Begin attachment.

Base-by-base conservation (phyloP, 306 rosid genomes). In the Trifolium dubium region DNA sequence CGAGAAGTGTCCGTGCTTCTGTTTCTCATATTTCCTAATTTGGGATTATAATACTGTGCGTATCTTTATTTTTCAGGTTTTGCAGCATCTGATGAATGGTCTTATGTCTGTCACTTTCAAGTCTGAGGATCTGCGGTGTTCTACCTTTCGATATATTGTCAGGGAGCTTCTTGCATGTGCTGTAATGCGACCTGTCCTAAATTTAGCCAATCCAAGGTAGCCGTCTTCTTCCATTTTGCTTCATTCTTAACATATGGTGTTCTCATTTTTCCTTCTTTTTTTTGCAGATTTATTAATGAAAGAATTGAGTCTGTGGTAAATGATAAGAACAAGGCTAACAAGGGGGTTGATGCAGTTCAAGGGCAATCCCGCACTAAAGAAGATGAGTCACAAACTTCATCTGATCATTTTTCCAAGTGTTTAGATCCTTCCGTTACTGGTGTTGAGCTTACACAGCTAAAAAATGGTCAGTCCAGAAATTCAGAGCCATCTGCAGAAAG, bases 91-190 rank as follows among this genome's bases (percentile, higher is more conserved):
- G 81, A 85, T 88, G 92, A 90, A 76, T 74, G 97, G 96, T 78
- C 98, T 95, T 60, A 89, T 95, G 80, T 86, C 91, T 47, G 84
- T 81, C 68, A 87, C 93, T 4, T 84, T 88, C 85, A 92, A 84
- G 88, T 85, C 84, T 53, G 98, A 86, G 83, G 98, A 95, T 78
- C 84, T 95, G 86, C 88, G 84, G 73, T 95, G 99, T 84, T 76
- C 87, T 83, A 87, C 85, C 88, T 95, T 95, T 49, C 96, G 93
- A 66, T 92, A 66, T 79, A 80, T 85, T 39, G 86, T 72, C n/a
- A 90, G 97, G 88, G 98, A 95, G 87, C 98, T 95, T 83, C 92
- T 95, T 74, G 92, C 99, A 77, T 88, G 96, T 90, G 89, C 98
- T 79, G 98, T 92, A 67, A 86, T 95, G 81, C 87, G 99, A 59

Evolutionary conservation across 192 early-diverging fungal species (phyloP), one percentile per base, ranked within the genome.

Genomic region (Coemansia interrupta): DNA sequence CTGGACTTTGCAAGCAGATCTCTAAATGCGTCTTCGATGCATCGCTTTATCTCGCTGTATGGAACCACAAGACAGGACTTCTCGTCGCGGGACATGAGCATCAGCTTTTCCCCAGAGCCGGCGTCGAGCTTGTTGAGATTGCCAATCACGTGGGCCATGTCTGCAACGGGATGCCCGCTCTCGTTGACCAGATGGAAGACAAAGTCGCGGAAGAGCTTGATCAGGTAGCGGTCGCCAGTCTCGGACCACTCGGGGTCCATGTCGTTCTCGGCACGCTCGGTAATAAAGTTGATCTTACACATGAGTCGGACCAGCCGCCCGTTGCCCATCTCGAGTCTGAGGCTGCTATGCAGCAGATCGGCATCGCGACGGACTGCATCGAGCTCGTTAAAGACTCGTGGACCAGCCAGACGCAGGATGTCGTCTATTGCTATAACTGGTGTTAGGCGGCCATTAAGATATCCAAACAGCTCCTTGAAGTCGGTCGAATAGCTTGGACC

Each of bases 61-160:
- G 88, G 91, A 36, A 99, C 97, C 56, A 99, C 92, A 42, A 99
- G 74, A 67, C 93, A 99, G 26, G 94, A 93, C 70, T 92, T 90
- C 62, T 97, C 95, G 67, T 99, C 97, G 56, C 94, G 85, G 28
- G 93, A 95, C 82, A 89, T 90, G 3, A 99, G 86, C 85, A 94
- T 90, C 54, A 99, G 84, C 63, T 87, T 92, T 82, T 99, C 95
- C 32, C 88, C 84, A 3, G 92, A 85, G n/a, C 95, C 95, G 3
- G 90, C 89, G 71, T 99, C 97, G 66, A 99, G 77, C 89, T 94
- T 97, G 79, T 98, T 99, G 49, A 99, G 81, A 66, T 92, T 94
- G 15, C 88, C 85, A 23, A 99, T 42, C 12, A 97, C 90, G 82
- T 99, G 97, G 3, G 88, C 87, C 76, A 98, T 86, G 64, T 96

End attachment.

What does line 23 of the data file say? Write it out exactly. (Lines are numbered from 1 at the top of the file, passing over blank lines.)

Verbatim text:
- G 15, C 88, C 85, A 23, A 99, T 42, C 12, A 97, C 90, G 82